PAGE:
By Alan Scherstuhl
By Charles Taylor
By Melissa Anderson
By Inkoo Kang
By Amy Nicholson
By Sam Weisberg
By Stephanie Zacharek
By Chuck Wilson
Kiefer Sutherland has aged a lot in three days. That's because, as all 24 fans know, his days as government agent Jack Bauer have been stretched out over three full television seasons. I'm not a loyal watcher, having lost the plot sometime during season two, but even I can tell that Jack looks even more pouchy-faced and desolate than usual. Last season he vanquished a lethal virus threat, kicked a smack habit, chopped off a colleague's hand, saved the world (again), and was fired from his job at the Counter Terrorism Unit. This time around, his girlfriend, dopey daughter, and most of his co-workers have disappeared, to be replaced by an almost entirely new cast. That includes a fresh bunch of malicious foreigners, in particular a close-knit Turkish family/sleeper cell forced to deal with issues ordinary immigrants face, like, is it OK to date an American girl when you're plotting to destroy her country?
Balancing out the terrorist family circle are Secretary of Defense Heller (William Devane) and his brood: a sexy, obedient daughter and a rebellious son who harangues him for America's warmongering policies. "Spare me your sixth-grade Michael Moore logic," Heller shouts at his son. "America has enemies!" 24 clearly takes the dad's side, mounting an endless series of threats that give Heller an excuse to bulk up the defense budget and keep Jack in the hero business. Jack still solves every crime, and his new job as Heller's sidekick is the perfect perch for sniffing out potential terror activity.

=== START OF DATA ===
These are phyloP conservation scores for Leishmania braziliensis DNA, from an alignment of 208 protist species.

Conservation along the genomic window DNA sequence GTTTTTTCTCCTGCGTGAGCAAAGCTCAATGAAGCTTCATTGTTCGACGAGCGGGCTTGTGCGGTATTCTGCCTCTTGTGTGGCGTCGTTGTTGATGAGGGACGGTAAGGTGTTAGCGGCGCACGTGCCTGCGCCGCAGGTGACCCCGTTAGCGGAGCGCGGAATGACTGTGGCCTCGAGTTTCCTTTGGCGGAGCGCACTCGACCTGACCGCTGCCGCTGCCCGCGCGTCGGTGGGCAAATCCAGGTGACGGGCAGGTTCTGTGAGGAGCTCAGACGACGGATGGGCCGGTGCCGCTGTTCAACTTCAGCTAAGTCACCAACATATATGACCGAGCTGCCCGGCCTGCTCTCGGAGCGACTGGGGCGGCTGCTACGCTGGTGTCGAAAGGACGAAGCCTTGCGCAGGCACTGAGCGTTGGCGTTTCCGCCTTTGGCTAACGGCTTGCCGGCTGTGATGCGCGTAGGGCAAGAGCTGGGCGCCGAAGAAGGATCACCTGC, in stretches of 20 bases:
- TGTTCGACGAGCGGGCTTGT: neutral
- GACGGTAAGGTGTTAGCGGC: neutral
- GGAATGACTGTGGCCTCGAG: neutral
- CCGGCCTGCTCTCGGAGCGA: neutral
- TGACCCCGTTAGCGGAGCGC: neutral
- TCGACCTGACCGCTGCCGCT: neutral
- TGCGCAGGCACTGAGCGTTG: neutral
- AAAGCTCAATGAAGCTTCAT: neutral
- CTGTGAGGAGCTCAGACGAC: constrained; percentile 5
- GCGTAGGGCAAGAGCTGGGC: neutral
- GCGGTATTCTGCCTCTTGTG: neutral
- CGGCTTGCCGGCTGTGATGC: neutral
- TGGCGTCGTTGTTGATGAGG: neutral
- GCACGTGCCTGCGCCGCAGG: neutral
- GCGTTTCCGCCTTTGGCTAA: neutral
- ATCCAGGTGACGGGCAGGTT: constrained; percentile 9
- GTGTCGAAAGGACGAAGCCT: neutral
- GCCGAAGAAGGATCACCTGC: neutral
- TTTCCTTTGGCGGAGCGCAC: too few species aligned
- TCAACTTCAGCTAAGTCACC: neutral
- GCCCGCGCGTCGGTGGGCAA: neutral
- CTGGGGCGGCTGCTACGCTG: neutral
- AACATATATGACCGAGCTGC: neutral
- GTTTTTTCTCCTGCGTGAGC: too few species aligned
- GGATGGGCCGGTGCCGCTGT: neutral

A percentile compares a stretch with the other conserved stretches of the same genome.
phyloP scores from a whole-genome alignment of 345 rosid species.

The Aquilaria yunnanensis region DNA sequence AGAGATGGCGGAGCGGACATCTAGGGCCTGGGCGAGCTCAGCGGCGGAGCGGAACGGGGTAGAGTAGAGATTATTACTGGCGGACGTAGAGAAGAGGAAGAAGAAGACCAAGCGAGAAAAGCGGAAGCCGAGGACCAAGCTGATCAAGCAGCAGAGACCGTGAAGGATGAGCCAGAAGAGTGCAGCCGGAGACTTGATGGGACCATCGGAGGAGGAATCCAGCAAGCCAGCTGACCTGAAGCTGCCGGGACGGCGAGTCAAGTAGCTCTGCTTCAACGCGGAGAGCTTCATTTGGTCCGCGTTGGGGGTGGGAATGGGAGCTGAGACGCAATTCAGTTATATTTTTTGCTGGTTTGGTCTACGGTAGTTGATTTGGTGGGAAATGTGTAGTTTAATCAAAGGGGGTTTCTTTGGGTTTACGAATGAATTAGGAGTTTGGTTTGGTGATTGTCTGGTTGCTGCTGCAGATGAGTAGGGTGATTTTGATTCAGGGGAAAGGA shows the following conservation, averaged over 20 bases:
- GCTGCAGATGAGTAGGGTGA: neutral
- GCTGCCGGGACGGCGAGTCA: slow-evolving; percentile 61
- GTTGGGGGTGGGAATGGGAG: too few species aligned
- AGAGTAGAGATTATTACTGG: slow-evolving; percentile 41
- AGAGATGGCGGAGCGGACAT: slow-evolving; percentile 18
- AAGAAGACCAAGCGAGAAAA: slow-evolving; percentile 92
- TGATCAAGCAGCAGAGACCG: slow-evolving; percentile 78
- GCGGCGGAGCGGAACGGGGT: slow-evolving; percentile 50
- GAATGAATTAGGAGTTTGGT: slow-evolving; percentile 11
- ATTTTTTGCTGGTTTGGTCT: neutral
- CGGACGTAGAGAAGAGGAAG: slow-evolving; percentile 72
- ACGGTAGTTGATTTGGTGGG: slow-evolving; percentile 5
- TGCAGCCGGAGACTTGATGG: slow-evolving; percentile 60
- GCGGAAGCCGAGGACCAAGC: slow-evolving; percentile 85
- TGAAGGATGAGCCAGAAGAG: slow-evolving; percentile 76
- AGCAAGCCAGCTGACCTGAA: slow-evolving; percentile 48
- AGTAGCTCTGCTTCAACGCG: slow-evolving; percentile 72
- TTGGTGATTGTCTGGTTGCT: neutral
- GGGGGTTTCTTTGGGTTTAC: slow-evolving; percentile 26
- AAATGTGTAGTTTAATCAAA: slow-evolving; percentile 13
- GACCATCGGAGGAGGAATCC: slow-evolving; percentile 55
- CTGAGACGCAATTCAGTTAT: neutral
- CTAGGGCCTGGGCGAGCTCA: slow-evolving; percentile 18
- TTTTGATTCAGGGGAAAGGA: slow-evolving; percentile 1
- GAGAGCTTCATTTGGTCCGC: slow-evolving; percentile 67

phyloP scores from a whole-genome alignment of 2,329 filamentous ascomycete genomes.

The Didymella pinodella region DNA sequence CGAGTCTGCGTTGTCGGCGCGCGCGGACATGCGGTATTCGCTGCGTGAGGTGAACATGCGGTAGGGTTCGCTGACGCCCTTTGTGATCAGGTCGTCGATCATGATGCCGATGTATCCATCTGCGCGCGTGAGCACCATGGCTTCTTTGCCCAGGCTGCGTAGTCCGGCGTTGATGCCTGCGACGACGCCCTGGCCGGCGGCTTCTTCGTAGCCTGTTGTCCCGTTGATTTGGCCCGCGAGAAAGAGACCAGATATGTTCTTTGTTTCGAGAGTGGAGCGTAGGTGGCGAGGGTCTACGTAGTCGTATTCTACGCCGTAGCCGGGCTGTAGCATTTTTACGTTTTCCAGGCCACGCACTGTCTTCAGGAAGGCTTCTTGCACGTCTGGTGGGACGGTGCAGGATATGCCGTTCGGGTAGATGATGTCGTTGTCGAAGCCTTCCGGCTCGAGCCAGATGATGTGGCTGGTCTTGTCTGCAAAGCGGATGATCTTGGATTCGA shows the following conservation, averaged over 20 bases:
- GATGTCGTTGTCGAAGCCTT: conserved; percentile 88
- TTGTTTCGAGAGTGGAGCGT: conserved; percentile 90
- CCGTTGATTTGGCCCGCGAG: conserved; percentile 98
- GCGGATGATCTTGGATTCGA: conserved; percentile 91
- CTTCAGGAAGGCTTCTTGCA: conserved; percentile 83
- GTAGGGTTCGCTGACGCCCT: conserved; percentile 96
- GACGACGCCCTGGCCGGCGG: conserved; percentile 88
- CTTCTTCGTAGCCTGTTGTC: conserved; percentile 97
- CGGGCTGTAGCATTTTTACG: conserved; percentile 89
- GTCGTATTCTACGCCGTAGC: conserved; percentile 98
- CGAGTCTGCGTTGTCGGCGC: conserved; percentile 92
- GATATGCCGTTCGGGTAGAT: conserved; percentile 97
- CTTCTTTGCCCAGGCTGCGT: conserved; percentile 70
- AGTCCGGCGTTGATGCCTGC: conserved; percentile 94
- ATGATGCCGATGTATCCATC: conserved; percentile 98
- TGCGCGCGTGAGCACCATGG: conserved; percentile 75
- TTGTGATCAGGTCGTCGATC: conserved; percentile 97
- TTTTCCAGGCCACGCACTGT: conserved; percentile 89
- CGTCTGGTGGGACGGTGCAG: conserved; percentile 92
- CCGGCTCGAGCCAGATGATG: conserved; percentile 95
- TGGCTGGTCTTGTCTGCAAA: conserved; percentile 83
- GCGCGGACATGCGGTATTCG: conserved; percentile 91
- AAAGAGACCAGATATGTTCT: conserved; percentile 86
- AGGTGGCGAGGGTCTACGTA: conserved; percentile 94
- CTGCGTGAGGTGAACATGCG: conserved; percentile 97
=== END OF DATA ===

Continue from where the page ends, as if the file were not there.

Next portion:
The adrenaline-fueled format of 24 originally felt like a real innovation: heart-pounding plots unfolding in real time, split screens dividing into a mosaic of misery and tension. But now the show has worn out those particular neural pathways. Perhaps it's because terrorism has become an utterly routine part of our daily news cycle, or maybe it's just that you can only spin out anxiety so long before it stops being entertaining, but the fantasy element of 24 has worn thin. A wild American loner, with no regard for rules or conventions (like that Geneva thingie), defeating those big bad Muslimsit all sounds uncomfortably like a White House wet dream.
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